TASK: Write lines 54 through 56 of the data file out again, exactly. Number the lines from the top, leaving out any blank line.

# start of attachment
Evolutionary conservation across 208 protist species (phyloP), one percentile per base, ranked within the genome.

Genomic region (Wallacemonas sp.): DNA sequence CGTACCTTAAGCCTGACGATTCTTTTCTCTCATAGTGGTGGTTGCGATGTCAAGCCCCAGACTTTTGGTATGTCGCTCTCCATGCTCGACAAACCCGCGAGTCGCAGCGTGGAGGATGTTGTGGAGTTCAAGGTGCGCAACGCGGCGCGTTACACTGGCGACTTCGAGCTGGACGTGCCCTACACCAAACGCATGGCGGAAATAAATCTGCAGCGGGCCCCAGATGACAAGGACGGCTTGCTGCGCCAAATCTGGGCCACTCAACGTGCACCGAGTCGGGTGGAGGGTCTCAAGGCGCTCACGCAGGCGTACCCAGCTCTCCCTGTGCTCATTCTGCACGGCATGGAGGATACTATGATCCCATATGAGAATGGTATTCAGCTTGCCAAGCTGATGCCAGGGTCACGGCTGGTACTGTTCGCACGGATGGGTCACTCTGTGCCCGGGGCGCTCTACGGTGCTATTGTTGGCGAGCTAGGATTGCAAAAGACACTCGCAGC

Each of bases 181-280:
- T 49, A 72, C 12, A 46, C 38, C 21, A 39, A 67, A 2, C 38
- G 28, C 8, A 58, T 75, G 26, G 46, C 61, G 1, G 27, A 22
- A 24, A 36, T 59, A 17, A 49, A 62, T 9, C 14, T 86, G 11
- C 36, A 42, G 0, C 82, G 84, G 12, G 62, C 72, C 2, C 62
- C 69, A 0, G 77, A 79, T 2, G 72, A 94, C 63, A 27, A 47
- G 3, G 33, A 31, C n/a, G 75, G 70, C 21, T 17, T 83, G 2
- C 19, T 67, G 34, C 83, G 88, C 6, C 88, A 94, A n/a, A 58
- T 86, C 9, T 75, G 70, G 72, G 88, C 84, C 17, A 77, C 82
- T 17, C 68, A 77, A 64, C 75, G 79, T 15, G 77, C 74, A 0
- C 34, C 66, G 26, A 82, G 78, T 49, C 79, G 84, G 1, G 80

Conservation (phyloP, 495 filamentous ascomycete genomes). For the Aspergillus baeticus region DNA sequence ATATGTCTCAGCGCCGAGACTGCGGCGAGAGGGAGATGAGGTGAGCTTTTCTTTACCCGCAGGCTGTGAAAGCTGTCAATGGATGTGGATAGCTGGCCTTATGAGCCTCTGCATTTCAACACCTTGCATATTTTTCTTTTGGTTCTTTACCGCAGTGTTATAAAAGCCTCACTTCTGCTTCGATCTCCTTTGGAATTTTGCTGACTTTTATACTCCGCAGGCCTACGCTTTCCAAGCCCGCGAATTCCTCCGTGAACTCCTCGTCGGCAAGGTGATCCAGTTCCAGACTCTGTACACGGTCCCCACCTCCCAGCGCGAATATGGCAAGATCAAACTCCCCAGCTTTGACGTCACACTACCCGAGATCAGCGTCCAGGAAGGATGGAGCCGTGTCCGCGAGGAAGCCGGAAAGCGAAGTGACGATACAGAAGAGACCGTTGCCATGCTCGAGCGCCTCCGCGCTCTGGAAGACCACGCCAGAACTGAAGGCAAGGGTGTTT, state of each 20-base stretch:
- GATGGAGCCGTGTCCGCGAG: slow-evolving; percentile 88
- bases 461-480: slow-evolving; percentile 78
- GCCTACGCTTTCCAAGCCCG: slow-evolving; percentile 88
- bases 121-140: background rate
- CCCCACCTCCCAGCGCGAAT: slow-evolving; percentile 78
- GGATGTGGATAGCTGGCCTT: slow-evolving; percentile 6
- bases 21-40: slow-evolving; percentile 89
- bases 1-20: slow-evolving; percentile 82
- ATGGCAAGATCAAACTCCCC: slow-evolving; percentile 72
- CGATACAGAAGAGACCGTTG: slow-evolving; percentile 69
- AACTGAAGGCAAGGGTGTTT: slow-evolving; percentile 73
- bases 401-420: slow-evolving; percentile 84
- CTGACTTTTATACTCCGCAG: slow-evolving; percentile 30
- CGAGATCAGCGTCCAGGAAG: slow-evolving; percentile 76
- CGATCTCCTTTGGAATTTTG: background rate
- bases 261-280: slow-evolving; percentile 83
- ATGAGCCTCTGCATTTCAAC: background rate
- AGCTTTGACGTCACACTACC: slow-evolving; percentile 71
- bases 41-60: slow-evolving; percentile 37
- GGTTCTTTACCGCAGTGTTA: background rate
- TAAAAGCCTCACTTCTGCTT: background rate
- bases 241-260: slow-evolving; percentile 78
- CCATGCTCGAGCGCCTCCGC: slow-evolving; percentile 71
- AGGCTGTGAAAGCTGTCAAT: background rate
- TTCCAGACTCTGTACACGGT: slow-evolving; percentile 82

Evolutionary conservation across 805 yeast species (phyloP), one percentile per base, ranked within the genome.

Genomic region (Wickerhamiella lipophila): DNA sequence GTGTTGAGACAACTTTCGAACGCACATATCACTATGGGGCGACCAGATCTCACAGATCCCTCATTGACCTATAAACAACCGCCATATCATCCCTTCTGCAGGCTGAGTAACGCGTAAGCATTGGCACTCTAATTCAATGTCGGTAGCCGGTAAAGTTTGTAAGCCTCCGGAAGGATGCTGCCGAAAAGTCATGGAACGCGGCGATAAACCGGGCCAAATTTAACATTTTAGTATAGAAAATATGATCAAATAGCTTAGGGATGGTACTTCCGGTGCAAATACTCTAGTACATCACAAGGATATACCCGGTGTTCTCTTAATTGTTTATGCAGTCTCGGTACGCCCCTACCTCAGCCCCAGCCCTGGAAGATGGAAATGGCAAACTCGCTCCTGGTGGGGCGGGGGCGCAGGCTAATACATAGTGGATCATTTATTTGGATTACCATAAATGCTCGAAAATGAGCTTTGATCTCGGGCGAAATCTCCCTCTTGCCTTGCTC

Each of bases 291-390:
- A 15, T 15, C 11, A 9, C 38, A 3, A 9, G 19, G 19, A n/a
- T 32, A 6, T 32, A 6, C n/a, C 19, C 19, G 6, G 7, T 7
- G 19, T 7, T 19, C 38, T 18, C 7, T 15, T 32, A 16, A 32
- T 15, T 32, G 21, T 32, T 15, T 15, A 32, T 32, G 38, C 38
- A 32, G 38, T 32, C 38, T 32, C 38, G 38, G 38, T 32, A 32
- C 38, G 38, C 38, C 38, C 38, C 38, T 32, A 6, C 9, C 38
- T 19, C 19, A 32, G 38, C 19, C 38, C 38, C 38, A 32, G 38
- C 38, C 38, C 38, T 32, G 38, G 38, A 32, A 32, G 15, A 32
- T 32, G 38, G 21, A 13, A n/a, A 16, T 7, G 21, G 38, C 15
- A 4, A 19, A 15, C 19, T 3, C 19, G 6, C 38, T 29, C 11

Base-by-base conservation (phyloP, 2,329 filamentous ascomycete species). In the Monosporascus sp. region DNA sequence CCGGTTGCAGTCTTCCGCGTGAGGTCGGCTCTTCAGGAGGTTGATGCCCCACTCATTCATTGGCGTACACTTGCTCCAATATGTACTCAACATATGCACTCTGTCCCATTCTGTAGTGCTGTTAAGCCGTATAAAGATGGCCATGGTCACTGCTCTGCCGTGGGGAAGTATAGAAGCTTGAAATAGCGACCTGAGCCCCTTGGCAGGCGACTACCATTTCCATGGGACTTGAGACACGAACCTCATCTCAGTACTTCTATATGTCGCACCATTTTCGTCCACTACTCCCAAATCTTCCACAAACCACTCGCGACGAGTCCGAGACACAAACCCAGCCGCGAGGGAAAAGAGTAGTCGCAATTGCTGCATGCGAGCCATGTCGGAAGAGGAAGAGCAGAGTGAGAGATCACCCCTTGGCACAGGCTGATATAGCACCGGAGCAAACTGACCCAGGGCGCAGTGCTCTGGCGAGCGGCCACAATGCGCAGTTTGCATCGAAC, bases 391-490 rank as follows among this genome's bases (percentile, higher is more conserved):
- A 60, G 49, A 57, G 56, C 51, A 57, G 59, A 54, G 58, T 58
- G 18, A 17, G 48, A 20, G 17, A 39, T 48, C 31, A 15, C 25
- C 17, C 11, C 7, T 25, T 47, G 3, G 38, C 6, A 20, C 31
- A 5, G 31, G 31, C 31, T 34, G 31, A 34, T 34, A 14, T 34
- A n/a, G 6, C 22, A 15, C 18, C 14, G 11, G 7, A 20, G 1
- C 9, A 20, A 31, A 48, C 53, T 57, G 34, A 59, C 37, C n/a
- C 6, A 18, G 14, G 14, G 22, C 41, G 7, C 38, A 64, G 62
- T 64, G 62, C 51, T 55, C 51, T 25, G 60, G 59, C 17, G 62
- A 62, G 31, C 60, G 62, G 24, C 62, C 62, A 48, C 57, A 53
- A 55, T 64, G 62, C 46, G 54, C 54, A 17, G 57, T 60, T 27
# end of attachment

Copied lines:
- A 60, G 49, A 57, G 56, C 51, A 57, G 59, A 54, G 58, T 58
- G 18, A 17, G 48, A 20, G 17, A 39, T 48, C 31, A 15, C 25
- C 17, C 11, C 7, T 25, T 47, G 3, G 38, C 6, A 20, C 31